Party at the End of the World
Trip Start Dec 25, 2006
6Trip End Jan 02, 2007
Bequia's obscurity makes it feel like it exists at the end of the world. It has been a well-kept secret of the yachters for years and just recently got somewhat convenient air service. But its seclusion, coupled with the government's commitment to promoting culturally sensitive tourism, is what makes this tropical rock worth visiting. Those who do find their way here are rewarded with a rare glimpse of the authentic Caribbean that, at least on other, overcrowded and resort lined islands, seems like only a fairly tale
In Bequia everything is local- from the shops to the top hotels, all is authentically Bequian and everyone is better for it. Here there is no need for gated communes or warnings to stay on the resort. One can take a leisurely stroll down the bayside Belmont Walkway at anytime, day or night, and be greeted by familiar faces. That is how local the island is. Like a small town, after being here for only several days, I feel at home amongst neighbors I have known for years.
Nowhere is this small-town-under-the-tropical-sky feeling more prevalent than at the Frangipani's Thursday Night Jump Up. Started in the early 1970's as a way of providing entertainment to a typically uneventful island, today the event brings people from all corners of the world. "Jump Up" is the local term used for a fete where people come to socialize, relax and, most importantly, dance. The concept is simple: create a backyard-styled party with barbecue, buffet and steel drum music. The Frangipani's Jump Up first attracted attention by preparing all of its food fresh the day of the event and serving US imported steaks and professional-looking desserts, all things never seen before in this area of the world. Soon word spread and yachts and chartered boats began making Bequia their Thursday port of call. Although today the meals are bigger, the crowd larger and the bar busier, nothing has really changed. Just as in the beginning, the event is held for the locals; we're just lucky enough to be invited.
Having reservations for the 7:30 sitting at the Frangipani restaurant, I make my way to the buffet line and grab a gently warmed plate on which I will soon burden with a mountainous terrain of gourmet food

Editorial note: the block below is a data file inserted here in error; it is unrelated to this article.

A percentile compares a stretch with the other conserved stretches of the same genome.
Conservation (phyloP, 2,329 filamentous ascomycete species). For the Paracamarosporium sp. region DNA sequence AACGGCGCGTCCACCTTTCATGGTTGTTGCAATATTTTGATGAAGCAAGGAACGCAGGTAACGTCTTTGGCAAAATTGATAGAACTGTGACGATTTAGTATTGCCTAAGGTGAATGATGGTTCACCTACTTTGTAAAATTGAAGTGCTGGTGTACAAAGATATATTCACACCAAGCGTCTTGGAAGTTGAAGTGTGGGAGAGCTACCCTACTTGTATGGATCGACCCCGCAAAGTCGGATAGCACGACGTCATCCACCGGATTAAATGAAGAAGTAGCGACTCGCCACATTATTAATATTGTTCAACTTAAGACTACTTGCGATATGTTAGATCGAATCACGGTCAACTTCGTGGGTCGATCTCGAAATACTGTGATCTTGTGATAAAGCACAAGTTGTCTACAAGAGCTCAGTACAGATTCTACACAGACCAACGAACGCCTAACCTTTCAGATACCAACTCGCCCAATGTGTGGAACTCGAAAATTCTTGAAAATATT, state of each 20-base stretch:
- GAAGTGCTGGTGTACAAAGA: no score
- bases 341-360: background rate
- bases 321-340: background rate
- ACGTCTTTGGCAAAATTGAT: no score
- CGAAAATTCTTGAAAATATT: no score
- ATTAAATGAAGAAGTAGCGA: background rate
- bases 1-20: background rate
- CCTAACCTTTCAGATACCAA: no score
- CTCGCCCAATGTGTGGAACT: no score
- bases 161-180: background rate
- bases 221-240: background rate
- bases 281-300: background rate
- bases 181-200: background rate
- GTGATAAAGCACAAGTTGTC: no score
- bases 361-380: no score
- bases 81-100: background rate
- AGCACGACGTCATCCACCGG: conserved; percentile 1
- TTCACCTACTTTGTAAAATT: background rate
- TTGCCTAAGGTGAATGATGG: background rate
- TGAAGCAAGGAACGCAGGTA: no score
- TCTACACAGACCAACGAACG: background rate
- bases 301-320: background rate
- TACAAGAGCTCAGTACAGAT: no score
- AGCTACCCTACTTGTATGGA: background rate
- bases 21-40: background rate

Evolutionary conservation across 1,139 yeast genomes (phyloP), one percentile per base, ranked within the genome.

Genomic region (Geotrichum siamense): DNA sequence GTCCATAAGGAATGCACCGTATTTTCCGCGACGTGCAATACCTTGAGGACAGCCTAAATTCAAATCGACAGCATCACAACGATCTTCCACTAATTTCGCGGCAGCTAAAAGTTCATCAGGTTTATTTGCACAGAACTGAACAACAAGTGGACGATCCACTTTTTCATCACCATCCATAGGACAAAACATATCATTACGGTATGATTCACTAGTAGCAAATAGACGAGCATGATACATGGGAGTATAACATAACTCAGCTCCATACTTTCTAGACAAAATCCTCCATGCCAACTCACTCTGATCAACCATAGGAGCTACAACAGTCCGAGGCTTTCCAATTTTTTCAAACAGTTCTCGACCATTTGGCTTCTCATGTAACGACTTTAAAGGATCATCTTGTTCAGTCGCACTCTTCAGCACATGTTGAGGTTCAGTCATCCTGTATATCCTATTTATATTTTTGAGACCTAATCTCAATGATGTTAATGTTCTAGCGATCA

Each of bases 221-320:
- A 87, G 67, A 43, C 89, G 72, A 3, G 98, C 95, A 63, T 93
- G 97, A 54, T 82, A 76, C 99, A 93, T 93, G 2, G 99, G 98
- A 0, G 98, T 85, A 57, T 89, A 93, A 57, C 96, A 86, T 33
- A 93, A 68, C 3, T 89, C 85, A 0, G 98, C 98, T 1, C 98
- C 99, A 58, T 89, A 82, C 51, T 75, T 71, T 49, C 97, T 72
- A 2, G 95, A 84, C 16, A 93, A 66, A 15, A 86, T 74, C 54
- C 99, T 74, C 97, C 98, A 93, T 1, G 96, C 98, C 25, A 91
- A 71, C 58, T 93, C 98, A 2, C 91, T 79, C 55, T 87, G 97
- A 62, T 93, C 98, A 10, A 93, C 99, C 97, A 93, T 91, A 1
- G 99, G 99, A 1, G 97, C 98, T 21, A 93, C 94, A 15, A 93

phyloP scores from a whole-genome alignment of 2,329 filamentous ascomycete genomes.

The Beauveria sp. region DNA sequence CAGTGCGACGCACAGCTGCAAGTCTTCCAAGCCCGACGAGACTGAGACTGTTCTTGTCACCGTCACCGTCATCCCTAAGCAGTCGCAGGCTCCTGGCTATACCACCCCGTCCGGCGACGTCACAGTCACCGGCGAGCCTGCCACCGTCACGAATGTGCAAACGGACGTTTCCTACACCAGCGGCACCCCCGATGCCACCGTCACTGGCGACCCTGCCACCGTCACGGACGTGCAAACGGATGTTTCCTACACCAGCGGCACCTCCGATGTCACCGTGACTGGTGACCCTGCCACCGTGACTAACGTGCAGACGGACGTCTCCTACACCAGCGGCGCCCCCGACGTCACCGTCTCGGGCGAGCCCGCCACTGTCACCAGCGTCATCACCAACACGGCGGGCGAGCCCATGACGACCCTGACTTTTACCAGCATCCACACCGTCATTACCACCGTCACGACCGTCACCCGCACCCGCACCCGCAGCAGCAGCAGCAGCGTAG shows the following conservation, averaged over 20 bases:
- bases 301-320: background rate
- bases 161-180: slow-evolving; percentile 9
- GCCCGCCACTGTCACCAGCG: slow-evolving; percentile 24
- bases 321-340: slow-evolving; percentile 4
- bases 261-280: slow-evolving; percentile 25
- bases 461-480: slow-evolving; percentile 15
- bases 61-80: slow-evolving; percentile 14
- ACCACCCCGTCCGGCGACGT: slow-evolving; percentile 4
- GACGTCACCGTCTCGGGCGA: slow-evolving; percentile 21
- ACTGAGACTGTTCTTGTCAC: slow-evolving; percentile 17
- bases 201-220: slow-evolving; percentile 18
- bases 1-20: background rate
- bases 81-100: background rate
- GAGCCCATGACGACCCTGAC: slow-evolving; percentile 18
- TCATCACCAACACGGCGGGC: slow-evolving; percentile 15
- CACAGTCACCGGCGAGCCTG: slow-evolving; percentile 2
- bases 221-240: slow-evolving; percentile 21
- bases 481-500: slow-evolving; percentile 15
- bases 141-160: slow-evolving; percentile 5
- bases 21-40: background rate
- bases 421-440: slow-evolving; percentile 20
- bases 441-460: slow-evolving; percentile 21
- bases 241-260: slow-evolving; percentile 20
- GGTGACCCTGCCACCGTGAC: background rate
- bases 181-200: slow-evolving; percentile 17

We both acknowledge our recognition of each other with the universally understood smile. When I last saw them they were dancing on the Moskito Bar's nautical deck to a Swedish waltz, played from an iPod hooked up to the bars' speaker system. I recall the scene, painted with the backdrop of Friendship Bay's mist-shrouded islands floating along the horizon, as looking absolutely perfect.
Friendship Bay is host to Bequia's most pristine beach and is best reached via taxi. Located on the windward side of the island on the Atlantic coast, the waters here tend to be less clear and rougher than on the other beaches. However, its panoramic scenery, isolation and lack of boats blocking the view easily make up for any shortcomings. Further, the complimentary beach chairs are worth the trip themselves. The Moskito Bar, an open-terraced pub and restaurant located beachside, mixes up a wide array of tempting tropical drinks which can be enjoyed either on the sand or dangling from a bar side swing, which was my exact vantage point when I first met the Andersons. But like that meeting, the current one is brief as we both approach the buffet from opposite sides and go our separate ways.
The spread before me looks more like a work of art in a Guggenheim museum than something I should eat, but eat I do. Starting on one end of the floral lined table, I fill my plate with rice, pastas, juicy crescent wedges of passion fruit and mango, fried plantains, fresh produce and sizzling meats
As I struggle to find room for the last few bites of sugar, I think of how surprised I was when I first discovered how splendid, diverse and local the island's dining scene is. Take for instance Mac's Pizza, where they cook up the best lobster pizza, a local specialty, on their hot brick ovens. Further, at the Gingerbread Restaurant I was pleasantly surprised to discover that curry is a popular spice used here. There I enjoyed a fusion of the best of Indian food with a splash of the Caribbean in a dinner of chicken curry garnished with mango salsa.
Like the food and restaurants, everything on the island seems to be a unique mixture of international influences kept tame by local pride and culture. For example, in Port Elizabeth not only is the food local, so is the shopping. Port Elizabeth is the only real "city" on the island